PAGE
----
John Sloan and the transitory nature of modernity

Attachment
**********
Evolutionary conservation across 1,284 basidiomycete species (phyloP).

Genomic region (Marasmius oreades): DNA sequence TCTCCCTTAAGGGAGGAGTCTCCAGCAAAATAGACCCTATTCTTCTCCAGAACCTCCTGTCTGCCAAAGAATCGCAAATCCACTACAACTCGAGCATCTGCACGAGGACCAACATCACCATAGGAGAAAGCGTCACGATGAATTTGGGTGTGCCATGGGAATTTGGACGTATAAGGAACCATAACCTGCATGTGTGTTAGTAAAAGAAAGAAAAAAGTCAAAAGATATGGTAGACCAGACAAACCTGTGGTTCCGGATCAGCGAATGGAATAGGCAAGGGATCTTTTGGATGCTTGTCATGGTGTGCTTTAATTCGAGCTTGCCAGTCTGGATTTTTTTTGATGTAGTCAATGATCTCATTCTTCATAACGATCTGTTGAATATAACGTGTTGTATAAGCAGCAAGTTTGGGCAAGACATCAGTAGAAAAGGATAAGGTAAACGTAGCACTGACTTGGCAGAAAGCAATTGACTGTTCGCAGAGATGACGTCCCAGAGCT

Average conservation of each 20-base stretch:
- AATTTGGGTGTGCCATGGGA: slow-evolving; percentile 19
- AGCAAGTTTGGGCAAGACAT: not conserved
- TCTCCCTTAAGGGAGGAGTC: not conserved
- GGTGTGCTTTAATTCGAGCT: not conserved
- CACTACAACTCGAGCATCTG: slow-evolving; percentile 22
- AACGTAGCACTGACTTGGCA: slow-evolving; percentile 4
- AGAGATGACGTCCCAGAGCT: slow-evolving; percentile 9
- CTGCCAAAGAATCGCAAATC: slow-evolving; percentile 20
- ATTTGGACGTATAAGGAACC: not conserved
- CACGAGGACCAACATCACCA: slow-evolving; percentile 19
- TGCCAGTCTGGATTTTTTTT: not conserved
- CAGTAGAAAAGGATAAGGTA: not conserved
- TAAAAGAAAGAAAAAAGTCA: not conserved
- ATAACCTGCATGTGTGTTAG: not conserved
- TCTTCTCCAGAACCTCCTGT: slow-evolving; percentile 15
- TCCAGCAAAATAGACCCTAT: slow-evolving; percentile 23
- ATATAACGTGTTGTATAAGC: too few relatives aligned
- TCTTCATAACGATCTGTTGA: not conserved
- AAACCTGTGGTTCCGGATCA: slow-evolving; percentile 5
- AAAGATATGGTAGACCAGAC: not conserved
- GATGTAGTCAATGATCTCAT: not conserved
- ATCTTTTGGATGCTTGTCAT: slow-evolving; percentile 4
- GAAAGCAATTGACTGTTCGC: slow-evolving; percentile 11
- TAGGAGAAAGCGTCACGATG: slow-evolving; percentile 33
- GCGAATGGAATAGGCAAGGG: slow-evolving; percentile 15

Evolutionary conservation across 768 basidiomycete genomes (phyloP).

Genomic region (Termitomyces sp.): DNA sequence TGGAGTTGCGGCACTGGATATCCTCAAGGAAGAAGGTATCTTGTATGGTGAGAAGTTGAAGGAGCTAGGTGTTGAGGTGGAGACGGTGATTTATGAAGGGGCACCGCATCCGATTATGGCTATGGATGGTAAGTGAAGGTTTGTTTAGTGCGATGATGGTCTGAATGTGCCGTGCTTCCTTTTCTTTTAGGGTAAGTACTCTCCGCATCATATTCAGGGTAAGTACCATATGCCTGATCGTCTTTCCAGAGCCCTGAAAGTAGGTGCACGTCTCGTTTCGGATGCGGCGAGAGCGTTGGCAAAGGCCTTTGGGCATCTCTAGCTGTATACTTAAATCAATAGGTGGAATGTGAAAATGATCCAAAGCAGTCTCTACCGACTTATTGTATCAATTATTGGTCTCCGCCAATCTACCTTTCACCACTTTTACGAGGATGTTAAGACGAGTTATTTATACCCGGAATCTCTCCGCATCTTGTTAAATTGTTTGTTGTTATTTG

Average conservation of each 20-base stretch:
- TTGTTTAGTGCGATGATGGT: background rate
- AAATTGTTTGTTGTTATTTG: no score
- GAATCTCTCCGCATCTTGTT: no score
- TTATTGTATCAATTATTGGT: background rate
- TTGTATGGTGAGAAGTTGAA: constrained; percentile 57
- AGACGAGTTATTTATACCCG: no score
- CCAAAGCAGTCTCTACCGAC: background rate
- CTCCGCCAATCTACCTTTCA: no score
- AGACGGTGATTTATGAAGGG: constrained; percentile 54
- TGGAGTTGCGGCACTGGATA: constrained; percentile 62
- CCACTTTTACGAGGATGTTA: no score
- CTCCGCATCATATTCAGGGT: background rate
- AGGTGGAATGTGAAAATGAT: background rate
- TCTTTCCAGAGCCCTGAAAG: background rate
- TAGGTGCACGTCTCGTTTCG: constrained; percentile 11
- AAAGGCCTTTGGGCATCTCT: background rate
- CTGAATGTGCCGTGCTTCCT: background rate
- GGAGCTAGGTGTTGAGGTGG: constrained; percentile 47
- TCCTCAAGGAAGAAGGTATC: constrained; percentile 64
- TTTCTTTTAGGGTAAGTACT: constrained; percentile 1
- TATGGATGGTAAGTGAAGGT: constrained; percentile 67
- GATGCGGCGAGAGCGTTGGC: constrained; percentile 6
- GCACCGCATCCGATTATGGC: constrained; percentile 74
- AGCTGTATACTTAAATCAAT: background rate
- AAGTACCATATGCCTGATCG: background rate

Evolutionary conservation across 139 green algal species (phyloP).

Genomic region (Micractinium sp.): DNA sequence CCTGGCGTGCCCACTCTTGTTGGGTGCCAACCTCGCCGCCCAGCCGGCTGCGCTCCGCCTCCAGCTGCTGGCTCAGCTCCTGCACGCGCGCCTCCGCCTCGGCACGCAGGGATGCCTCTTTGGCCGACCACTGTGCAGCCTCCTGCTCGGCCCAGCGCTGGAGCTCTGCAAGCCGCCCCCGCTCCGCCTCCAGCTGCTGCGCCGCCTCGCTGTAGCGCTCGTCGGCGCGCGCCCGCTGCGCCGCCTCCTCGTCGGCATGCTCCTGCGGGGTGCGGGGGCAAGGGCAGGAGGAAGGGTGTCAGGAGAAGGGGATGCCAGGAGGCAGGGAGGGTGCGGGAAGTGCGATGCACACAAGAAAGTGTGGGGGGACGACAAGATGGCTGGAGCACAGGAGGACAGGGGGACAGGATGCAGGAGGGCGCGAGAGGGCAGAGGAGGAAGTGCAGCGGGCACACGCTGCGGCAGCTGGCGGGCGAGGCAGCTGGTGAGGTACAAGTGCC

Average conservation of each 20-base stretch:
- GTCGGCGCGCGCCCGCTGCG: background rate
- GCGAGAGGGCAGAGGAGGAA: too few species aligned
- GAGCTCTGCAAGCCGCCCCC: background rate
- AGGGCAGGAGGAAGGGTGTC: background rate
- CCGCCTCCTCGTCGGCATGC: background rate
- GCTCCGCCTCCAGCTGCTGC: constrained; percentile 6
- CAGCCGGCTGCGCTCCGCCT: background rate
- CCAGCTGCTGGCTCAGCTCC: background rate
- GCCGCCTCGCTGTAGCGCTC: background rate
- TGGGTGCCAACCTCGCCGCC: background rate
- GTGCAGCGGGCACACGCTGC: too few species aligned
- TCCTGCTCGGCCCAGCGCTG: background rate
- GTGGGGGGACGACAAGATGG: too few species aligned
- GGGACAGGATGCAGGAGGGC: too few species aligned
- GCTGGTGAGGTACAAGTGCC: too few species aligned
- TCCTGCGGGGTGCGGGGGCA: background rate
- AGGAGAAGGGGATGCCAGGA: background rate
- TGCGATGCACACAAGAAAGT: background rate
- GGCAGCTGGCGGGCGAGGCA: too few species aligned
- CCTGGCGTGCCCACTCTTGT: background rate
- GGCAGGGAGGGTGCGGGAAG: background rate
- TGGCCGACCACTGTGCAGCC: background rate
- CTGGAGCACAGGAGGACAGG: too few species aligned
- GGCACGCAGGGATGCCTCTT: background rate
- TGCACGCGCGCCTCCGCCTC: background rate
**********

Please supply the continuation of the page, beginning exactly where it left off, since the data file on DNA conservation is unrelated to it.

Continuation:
This thesis demonstrates that the social complexities inherent in early twentieth century New York City are apparent in the figures of the American realist painter John Sloan, especially in his images of women of the working classes. Through a close contextualization of the social and economic conditions of the United States, especially large urban centers such as New York City, at the end of the nineteenth and early twentieth century, I will look at Sloan's images of working women in order to consider their function as metaphors for the modern American city. Unlike previous scholarship on Sloan's images of women I will expound upon the subject by considering these figures in relationship to their urban context rather than examining them in isolation. In this thesis modernism will be conceptualized through the lens of the widely accepted theories of the German sociologist Georg Simmel and the French poet and critic Charles Baudelaire; these writers largely characterize modernism as that which is fleeting, transitory and imprecise. Through a close examination I will reveal how these ideas are manifested in the work of John Sloan. Next, I will consider Sloan's personal statements, as published in his autobiography, diaries, and letters in order to substantiate a level of disinterestedness in his work. As a fundamental concept of modern aesthetic thought, disinterestedness, which will be explored through Immanuel Kant's Critique of Judgment , is connected to both Simmel's social theory as well as Baudelaire's poetry and criticism. The combination of these modernist principles will aid in the understanding of Sloan's style of portraying fleeting moments and ambiguous figures. By and large the aim of this thesis is to suggest that Sloan's images of women reflect the complexities of the American city at this time. His representations of laundresses, prostitutes seamstresses, and other typical figures of the modern European realist tradition, are contextualized by Sloan within the milieu of rapid industrialization, rising immigration and tremendous population growth. These attributes of the changing city are integrated into his figures, and, I argue, transform his portrayals of working women into representations of the city itself.